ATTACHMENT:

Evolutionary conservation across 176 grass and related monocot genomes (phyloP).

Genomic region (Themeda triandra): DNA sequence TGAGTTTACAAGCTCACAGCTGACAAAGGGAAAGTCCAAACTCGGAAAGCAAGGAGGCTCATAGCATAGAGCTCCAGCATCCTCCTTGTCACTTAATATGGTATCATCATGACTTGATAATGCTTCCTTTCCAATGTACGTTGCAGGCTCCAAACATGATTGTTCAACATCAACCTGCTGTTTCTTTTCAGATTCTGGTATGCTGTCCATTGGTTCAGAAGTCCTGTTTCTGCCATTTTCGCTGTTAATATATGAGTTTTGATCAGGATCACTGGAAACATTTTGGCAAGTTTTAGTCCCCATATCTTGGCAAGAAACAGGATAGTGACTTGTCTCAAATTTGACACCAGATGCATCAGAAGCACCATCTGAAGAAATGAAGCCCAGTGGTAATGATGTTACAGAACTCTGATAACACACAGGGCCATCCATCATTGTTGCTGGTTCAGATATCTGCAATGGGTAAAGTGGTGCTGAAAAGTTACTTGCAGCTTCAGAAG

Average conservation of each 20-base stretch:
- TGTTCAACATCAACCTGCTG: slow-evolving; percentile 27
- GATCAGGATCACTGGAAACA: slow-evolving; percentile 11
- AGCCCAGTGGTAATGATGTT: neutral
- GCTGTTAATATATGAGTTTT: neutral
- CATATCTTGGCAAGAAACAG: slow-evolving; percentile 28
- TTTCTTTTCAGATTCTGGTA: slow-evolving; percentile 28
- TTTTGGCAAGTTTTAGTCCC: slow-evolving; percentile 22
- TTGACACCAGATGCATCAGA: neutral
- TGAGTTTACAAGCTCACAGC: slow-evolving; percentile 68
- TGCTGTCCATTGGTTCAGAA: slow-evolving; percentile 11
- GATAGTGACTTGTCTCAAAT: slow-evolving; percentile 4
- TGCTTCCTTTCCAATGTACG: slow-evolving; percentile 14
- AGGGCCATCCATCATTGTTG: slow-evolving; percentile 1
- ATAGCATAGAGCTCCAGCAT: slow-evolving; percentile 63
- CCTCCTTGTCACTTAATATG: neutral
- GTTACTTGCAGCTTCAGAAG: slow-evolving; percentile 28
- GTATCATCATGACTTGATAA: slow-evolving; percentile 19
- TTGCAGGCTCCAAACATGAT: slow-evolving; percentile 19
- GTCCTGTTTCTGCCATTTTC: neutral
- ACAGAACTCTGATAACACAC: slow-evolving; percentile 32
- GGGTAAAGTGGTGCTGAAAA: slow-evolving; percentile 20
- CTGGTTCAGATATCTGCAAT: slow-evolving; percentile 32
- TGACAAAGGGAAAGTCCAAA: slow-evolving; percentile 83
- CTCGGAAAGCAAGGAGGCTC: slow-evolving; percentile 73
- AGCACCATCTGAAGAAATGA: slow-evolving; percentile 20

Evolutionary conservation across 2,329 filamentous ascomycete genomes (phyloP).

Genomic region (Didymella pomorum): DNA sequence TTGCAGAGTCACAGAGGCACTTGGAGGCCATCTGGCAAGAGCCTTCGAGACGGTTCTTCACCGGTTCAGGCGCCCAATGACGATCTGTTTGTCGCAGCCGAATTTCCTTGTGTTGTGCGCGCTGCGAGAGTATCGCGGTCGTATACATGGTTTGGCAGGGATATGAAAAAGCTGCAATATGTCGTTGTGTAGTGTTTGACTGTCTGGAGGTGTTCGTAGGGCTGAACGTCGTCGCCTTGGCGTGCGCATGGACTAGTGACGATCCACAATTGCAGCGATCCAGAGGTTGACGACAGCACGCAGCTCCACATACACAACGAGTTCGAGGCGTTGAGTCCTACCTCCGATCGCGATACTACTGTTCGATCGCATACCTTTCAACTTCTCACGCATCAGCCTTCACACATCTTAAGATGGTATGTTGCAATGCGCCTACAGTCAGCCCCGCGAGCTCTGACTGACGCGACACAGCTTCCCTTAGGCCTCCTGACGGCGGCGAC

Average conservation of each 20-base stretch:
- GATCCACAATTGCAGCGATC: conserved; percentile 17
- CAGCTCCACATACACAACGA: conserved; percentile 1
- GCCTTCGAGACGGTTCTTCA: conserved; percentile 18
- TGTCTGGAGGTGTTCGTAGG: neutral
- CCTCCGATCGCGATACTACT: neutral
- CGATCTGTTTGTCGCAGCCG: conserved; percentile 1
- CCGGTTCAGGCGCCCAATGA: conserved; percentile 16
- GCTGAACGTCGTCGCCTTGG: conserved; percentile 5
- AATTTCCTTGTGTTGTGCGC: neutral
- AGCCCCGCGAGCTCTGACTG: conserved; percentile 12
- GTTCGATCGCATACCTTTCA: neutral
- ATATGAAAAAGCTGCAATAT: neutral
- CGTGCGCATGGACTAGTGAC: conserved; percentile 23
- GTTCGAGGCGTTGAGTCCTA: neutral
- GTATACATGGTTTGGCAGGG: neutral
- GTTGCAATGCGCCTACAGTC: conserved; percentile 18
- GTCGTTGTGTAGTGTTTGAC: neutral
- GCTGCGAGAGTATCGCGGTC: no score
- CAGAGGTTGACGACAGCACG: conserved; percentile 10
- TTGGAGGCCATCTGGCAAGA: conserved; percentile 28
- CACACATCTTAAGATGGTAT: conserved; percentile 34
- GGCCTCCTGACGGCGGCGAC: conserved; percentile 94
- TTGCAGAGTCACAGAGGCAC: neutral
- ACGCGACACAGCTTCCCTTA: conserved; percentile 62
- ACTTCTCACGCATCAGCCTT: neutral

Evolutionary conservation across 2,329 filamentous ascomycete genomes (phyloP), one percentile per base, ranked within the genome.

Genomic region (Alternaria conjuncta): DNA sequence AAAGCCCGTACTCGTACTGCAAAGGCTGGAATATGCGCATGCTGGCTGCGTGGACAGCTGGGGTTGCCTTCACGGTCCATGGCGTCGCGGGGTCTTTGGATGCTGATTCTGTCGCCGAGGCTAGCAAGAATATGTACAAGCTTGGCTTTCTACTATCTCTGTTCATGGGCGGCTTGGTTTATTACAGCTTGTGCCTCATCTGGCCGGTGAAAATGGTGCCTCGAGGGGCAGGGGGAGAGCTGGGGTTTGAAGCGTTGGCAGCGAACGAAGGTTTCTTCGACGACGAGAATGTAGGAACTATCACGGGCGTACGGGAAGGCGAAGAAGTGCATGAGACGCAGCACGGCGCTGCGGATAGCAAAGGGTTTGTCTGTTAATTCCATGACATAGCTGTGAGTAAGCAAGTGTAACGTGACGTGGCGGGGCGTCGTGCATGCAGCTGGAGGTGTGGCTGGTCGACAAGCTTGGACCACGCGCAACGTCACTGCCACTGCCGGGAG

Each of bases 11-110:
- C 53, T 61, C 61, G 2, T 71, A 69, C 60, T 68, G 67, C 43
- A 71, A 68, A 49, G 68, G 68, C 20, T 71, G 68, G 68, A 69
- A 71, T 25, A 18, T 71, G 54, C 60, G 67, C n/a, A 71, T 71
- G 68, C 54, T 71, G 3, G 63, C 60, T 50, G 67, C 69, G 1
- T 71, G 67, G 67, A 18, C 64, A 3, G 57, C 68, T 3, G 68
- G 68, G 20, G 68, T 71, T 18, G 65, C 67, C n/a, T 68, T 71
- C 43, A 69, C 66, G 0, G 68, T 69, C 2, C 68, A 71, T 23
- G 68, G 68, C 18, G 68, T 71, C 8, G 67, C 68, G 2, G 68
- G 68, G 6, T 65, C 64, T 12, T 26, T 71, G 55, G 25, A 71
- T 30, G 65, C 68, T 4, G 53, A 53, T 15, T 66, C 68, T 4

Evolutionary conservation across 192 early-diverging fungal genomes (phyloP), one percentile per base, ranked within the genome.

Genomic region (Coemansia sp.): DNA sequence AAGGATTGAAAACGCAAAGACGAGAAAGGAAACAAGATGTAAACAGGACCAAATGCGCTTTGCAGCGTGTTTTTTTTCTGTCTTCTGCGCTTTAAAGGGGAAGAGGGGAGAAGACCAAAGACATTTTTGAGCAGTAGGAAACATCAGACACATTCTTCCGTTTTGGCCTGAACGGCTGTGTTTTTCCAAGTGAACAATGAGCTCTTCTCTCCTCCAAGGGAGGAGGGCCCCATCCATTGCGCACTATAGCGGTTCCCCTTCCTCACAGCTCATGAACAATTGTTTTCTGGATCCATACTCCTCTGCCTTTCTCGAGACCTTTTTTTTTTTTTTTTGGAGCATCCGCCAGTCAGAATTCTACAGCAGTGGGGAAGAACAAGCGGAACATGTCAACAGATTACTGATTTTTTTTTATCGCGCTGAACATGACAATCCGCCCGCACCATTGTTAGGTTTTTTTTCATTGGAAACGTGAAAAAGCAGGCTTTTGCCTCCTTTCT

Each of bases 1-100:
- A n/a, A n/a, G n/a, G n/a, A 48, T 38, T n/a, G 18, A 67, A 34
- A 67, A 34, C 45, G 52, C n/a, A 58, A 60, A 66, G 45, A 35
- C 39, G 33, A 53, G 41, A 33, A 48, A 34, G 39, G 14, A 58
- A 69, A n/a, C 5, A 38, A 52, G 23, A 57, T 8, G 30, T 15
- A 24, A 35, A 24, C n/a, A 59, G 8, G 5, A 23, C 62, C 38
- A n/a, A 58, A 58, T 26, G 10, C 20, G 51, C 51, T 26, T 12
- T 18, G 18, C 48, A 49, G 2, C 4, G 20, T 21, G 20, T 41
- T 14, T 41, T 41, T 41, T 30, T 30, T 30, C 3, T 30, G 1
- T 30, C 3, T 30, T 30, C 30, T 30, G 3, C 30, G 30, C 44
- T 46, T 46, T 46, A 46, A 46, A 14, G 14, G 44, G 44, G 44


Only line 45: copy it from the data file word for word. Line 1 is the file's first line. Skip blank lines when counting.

- GTTCGAGGCGTTGAGTCCTA: neutral